Global ambition behind Beijing’s bid to boost AI talent

China has initiated a multi-pronged effort to swiftly boost the training of artificial intelligence (AI) talent and AI research within its universities in order to prop up its ambitious plans for ‘global dominance’ in AI, backed by a huge injection of central government funding.

Beijing is also exhorting the country’s giant technology companies to co-fund the expansion of training in universities, including funding professorial chairs and training courses in universities, in order to accelerate the growth.

Joint projects between the government and the country’s high-tech industries will include a major scholarship programme for Chinese students to study AI at top institutions in North America and elsewhere overseas, particularly at the doctoral and post-doctoral levels, and a boost to China-United States educational exchanges in AI, as well as other types of international cooperation such as joint laboratories.

Last month China’s ministry of education released an action plan for higher education, to bolster AI innovation, calling on the country’s universities to become the “core force” for China to become a global AI innovation centre by 2030, as outlined in the New Generation Artificial Intelligence Development Plan, released by China’s State Council in July 2017.

The plan clearly lays out the internationalisation of China’s AI efforts, calling for Chinese scholars to “enhance their international influence” by taking up “important positions in international academic organisations”, while “actively participating in the formulation of international rules related to AI”.

However, its main thrust is setting targets to dominate AI globally by 2030. In the next two years “at least 50 artificial intelligence academic and research institutes” will be set up, according to the ministry. Already in the past year the Chinese Academy of Sciences, Beihang University and Nanjing University, among others, have established new AI degree programmes and institutes.

“By 2025, colleges and universities will significantly improve the quality of training in the field of new generation of artificial intelligence technology and innovation and will achieve a number of original results of international significance and some theoretical research, innovation and application of technology to reach a world-leading level,” the often bombastic ministry of education document states.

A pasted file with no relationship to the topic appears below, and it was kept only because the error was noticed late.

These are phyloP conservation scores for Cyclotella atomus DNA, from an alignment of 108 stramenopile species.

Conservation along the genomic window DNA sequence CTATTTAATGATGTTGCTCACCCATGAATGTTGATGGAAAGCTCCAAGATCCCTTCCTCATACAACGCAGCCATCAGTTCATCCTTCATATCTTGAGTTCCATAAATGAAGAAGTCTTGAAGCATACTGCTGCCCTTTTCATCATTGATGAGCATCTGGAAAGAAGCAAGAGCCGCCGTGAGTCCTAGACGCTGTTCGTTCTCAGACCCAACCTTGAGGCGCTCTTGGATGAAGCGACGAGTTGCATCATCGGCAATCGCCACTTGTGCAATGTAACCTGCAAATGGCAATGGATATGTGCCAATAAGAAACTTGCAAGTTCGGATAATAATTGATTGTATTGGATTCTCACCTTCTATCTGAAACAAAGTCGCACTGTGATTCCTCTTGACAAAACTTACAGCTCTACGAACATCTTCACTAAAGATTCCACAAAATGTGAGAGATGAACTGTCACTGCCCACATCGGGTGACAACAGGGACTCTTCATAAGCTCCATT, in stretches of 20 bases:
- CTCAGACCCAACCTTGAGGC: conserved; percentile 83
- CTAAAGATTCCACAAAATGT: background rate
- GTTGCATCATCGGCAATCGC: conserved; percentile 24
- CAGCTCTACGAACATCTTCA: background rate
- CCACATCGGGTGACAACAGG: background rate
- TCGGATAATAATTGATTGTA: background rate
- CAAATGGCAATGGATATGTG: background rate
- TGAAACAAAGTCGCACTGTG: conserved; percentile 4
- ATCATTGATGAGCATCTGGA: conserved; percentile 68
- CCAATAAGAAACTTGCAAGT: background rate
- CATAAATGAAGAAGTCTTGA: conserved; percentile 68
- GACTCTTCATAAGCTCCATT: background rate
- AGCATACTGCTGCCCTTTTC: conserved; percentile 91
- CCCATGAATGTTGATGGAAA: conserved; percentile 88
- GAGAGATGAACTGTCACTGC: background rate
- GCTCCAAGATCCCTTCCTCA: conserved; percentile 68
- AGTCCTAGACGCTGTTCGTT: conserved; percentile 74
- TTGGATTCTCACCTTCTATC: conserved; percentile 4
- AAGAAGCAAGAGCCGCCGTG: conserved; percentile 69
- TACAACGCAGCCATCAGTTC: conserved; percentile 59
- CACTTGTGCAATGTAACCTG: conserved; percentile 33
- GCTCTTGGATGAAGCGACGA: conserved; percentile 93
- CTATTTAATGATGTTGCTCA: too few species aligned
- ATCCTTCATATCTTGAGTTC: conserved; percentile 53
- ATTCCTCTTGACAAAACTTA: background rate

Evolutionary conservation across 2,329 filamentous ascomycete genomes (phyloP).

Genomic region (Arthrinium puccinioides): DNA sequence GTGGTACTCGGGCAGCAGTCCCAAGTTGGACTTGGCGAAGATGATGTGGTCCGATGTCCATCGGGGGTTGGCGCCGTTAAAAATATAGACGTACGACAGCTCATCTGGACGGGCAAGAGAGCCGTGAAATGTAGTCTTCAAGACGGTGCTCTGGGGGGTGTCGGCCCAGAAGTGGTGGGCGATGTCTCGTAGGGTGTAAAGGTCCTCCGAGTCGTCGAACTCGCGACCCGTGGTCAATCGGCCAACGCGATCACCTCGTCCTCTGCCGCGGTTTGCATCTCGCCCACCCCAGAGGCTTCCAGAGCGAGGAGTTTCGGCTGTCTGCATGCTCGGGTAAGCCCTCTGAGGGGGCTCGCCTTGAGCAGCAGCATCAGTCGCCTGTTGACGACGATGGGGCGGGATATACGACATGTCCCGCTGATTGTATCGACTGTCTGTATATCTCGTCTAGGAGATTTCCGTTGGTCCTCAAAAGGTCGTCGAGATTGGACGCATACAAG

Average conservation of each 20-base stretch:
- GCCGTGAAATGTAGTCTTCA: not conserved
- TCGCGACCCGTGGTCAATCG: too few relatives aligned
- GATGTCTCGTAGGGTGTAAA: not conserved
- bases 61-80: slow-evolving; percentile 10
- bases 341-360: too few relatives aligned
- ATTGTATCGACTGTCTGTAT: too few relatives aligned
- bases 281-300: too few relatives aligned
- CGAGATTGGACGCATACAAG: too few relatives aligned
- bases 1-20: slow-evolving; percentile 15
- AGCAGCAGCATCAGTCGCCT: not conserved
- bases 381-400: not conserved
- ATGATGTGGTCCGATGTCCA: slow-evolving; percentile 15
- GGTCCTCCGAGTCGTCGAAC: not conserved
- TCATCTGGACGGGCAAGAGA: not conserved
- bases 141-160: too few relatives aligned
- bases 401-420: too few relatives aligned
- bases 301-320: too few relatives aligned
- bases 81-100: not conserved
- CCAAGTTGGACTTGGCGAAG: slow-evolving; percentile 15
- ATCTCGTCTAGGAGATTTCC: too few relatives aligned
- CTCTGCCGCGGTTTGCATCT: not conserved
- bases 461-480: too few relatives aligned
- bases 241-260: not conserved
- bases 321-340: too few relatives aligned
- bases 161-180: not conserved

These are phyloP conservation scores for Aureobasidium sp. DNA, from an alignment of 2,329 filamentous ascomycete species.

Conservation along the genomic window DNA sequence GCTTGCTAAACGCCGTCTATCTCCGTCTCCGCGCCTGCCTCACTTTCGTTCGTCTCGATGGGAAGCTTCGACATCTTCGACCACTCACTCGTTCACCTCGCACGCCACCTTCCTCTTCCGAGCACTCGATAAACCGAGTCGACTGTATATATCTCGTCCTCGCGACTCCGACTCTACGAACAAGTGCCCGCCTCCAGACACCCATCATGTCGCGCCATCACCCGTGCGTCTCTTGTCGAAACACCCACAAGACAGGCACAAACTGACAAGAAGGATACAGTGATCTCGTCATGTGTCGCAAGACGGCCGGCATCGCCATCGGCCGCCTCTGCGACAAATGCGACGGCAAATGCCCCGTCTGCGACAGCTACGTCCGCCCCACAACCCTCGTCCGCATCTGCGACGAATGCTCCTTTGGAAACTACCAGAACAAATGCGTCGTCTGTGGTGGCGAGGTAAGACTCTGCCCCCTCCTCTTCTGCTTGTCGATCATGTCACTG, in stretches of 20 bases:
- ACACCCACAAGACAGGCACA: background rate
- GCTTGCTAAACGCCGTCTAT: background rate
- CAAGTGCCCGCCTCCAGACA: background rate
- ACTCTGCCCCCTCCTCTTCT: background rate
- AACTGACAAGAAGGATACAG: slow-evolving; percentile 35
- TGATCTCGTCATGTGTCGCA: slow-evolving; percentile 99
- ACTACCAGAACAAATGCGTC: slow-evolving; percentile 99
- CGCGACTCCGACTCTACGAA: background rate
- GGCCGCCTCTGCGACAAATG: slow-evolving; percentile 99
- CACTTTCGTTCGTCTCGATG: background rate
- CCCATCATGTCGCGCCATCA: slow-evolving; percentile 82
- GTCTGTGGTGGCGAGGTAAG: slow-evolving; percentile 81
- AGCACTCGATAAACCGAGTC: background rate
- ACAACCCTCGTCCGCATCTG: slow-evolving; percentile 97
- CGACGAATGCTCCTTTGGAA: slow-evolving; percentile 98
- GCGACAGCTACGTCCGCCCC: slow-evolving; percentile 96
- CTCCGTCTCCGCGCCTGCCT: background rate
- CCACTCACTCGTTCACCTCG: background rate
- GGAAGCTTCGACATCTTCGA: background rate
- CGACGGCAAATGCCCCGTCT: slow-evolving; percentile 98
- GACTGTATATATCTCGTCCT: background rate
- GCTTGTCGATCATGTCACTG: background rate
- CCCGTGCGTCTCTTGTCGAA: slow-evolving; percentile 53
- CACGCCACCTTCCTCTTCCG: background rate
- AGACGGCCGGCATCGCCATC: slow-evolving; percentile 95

“By 2030, colleges and universities will become the core force for the construction of the world's major artificial intelligence innovation centres and peak talent to lead the development of a new generation of artificial intelligence.”

Overall funding has been provided to train 500 teachers and 5,000 students in AI at top universities over the next five years, the official China Daily newspaper reported.

Faculty bottlenecks

Chinese official media has hyped this as an attempt to build “the world’s largest AI talent training programme”, but significant hurdles will have to be overcome to achieve this, experts say.

“We’ve gone from a situation in a very short time where nobody thought of China as an AI player to a situation where there is this duopoly of China and the US within the space of the year,” notes Paul Triolo, an expert in China innovation at Eurasia Group, a political risk consultancy, who notes that there was little hype in China prior to the July 2017 AI plan’s release.

A recent report by Goldman Sachs, frequently quoted in official Chinese media, noted that although China accounts for “over half of the new AI projects in the world, it has merely 5% of the global AI pool”.

Despite significant rises in China’s AI research publications and patents, pushing it to the number two spot globally behind the US, the US has a decades-long head start within its universities and high-tech companies in Silicon Valley, with an established research base in the very fields China is hoping to dominate globally in just over a decade.

“The reality is that there are bottlenecks,” notes Triolo. “China is way down in having really good, robust university programmes that have sufficient trained faculty in that area.”

According to a report released in March co-authored by Triolo with Jimmy Goodrich, vice-president for global policy at the Semiconductor Industry Association in the US, less than a dozen universities in China have faculty trained in the field, compared to about 100 universities in the US.

The short-term outlook for China’s universities to deliver AI talent in significant numbers “is pessimistic”, Triolo recently told University World News. “Over the long term some of the structural support under the government’s AI plan will start to kick in, but it takes time to train people.”

‘Trade war’ threat fuels domestic training drive